Leith adds that implementing PLM in the pre-production process has the fastest ROI in a typical PLM implementation. “Traditionally these areas are managed wholly in Excel and are extremely manual. PLM improves the accuracy and turnaround in the beginning stages of a style’s lifecycle, which has a major impact in the downstream production time and overall speed to market.”
Real time visibility of all styles in process with the Style Folder in YuniquePLM V8
However, to fully exploit all the benefits that PLM can provide today, experts stress that clothing manufacturers must set it up within their business as a central hub that can connect to each aspect of the operation.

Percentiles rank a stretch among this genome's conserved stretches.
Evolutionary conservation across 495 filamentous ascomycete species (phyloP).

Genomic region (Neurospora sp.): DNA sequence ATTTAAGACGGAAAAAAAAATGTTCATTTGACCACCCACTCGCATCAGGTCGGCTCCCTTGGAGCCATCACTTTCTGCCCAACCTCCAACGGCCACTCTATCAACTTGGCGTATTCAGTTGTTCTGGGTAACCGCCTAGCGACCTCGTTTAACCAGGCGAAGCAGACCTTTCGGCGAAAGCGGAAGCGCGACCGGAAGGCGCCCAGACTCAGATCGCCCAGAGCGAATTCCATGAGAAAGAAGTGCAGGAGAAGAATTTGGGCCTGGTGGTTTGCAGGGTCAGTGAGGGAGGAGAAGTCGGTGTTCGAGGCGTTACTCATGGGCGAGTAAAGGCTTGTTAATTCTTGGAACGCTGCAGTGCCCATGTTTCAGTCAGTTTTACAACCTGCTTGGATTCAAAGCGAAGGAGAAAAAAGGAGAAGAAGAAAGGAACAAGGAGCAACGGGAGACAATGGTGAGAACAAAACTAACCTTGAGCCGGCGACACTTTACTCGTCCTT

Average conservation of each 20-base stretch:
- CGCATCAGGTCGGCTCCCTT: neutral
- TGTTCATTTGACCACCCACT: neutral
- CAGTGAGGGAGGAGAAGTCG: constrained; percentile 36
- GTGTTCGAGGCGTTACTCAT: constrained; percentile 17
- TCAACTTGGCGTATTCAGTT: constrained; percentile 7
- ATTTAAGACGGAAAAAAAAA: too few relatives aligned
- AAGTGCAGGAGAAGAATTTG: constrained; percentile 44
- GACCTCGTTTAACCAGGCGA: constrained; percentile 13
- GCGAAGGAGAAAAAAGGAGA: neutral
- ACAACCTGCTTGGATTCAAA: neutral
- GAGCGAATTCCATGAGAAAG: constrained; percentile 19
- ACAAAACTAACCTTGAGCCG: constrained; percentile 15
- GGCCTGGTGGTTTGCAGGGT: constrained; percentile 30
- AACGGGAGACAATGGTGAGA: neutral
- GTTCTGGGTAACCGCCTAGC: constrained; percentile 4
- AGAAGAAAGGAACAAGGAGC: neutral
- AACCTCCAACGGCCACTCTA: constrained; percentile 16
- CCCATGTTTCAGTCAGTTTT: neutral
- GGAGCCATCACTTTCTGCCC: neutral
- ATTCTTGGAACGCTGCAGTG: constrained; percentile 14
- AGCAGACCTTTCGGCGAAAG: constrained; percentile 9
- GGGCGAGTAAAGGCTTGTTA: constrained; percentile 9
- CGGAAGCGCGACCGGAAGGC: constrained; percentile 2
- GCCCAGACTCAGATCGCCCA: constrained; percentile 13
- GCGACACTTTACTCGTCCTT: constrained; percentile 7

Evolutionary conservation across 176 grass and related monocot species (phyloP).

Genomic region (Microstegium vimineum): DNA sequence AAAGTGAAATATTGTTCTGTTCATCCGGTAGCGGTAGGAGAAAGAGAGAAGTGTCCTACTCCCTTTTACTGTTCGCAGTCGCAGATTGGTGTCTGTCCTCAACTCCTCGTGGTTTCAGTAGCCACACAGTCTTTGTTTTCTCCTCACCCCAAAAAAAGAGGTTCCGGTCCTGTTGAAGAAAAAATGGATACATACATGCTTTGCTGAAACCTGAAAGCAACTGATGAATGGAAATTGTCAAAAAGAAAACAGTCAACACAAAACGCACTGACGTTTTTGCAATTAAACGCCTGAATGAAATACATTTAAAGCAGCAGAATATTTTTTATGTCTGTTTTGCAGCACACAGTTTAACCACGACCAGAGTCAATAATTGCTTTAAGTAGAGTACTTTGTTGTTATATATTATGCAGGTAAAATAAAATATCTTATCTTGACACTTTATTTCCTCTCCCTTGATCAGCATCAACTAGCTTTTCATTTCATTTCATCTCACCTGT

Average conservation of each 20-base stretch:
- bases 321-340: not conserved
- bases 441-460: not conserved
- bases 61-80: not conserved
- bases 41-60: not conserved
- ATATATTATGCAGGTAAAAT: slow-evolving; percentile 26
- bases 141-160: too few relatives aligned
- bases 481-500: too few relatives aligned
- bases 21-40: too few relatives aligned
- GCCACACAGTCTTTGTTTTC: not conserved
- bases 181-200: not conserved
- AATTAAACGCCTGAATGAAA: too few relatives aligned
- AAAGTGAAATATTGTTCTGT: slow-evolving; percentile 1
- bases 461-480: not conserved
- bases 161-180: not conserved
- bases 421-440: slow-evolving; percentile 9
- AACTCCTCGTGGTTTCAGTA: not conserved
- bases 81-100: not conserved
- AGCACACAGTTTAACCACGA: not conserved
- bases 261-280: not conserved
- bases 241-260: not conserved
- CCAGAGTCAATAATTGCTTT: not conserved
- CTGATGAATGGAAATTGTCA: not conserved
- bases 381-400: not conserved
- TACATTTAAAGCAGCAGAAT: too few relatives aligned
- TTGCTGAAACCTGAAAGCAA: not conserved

Burstein says to take full advantage of PLM, it should be incorporated into a digital, enterprise platform that breaks down organisational silos and enables faster decision-making by bringing together planning, design, sourcing, production, logistics and replenishment into a single, connected ecosystem.
This provides a single platform that spans product and material creation, factory capabilities and capacity, material positioning, vendor management and onboarding, production WIP and quality control, finished goods distribution, and more.
Also, Leith argues the best approach is having a fully integrated PLM and ERP solution. “If you are happy with your existing ERP, then a bolt-on PLM solution could be a suitable option.”
However, a fully integrated ERP and PLM solution is going to give the business a much higher level of efficiency, visibility and improvement. “This is because having access to fabrics and trimming inventory, product inventory, production schedules, sales and purchase orders allows you to make more informed decisions in the design and pre-production stages.”
BACK TO TOP